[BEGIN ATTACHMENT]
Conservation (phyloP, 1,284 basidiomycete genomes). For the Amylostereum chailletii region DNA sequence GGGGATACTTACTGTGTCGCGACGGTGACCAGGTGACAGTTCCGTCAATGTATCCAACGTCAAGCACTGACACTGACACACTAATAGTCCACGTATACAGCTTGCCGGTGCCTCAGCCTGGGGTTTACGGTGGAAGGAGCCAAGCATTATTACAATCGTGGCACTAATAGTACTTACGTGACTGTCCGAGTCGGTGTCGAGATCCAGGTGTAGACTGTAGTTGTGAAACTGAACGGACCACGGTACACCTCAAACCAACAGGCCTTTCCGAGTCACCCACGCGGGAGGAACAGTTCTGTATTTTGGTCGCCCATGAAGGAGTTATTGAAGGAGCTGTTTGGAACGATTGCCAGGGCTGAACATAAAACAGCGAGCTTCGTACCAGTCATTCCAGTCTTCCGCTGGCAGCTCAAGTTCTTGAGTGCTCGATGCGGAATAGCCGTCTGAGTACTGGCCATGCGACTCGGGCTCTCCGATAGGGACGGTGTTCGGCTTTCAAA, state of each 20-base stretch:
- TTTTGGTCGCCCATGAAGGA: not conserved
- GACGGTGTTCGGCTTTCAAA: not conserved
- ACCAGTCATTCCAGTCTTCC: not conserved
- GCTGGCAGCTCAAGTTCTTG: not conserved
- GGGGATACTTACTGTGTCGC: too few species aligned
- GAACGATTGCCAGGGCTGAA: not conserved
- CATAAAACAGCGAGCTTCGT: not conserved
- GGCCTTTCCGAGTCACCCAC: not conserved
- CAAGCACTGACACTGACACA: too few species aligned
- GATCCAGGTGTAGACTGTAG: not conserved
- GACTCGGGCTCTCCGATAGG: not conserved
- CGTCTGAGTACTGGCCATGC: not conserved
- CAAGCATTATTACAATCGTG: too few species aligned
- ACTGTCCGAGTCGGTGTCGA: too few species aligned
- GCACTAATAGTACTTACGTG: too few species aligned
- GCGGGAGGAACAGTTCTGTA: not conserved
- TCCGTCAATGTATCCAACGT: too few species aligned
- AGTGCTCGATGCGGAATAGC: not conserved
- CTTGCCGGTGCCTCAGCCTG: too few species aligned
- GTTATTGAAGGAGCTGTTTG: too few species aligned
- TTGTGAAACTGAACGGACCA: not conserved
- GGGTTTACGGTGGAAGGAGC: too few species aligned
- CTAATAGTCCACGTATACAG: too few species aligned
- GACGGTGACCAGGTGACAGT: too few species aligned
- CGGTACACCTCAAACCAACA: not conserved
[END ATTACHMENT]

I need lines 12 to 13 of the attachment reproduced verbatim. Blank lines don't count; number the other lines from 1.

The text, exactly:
- GACTCGGGCTCTCCGATAGG: not conserved
- CGTCTGAGTACTGGCCATGC: not conserved